The other part of the ABOL team took part in the GEO Day of Nature in the Nockberge. With the ‘Bärengrube’ (translated ‘bear-cave’) near Innerkrems we went this year to north-exposed sites of the biosphere reserve, with a diverse geology and soils, from dolomite to mica schist and numerous boggy areas. Not in every organism group the call for ‘bear’ associations could be served as elegantly as the botanical Lycopodium, a pun that loses its punch line in English. Not even the butterfly experts were successful due to the lack of Arctiinae sightings. The familiar atmosphere and the perfect weather led to the fact that nevertheless nobody was grieved. Moreover, the sightings of all three grouse species consoled even the melancholic about the absence of species like Contarinia baeri.

Our thanks go again to the organizers of E.C.O., the biosphere reserve team and the Ökoteam for the perfect organization and for opening the wide field of bear puns.

Impressions from Leutasch in Tyrol:

Impressions from the Nockberge:

This year ABOL participated for the second time in the ÖEG insect camp with a BioBlitz. This year the four-day camp took place in the picturesque scenery of the Salzburger Kalkhochalpen of the Naturepark Weißbach and led us to species-rich mountain meadows, forest edges, swamp meadows up to alpine lawns.

Before starting into the field, the variety of different fields of expertise became apparent in the form of the stored equipment: Leaf vacuums for bugs, cicadas and various hymenoptera, beetle traps, luminous traps for moths and other nocturnal animals, hoverfly-, wild bee-, butterfly- & dragonfly-nets, sieves for millipedes, mosquito traps and much more. All framed by identification literature, binoculars, taxidermy utensils and a wide variety of collecting tubes.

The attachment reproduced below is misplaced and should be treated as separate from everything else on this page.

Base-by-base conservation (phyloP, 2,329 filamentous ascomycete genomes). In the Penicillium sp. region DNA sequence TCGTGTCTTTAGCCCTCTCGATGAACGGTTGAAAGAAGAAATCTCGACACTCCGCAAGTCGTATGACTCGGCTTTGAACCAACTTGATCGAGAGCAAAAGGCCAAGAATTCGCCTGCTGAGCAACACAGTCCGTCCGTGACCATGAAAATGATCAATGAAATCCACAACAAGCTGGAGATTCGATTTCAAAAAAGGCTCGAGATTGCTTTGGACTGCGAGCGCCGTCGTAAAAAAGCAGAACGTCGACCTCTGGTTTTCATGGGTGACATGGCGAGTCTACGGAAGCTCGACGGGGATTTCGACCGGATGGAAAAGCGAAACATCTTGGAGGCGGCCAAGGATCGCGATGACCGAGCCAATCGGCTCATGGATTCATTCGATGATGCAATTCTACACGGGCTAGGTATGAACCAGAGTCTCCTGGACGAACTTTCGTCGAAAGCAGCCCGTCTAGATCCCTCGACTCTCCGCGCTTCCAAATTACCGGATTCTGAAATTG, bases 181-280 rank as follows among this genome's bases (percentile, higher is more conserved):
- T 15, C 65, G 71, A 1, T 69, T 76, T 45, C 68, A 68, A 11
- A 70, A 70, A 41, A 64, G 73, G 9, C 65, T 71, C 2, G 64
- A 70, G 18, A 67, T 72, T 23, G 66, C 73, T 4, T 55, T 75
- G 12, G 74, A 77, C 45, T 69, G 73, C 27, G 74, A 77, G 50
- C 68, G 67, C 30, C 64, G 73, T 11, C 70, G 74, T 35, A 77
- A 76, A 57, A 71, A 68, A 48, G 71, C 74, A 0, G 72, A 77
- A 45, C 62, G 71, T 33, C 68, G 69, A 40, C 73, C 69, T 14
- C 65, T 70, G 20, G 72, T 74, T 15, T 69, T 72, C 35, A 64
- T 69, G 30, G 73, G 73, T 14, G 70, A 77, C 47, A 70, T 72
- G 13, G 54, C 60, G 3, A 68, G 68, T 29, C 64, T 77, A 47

In a short ABOL-presentation, the relevance of an Austria-wide DNA reference database and DNA-based identification approaches were presented. Interested participants could pick up tubes prepared by the ABOL team to barcode their collected animals. A Malaise trap for a metabarcoding approach was also set up again.

The days were very suitable for professional exchange and a common barbecue with an enjoyable evening in the naturepark rounded off the program wonderfully.

It can be said that the goal of the ÖEG, the promotion, documentation and representation of scientific entomology in Austria, was fully achieved during the four days. A big thank-you to the youth referent of the ÖEG Elisabeth Huber and the team of the Naturepark Weißbach, the schedule was flawless! Thank you very much for having us!

Impressions:

The first two Days of Biodiversity took this year place in Vienna (allotment Villaweg) and Lower Austria (Klosterneuburg, Biosphere Reserve Wienerwald).

In Klosterneuburg, we were exploring species-rich meadows, natural Wienerwald brooks, or the biosphere reserve core zone “Dombachgraben” in fantastic early summer weather. In Vienna, too, the weather left nothing to be desired – only the floodlights of the nearby soccer field competed in the evening with the insect light traps and bat catching, including a night tour. Nevertheless, a Viennese peacock moth (Saturnia pyri) could be observed at a light trap, a highlight for everyone!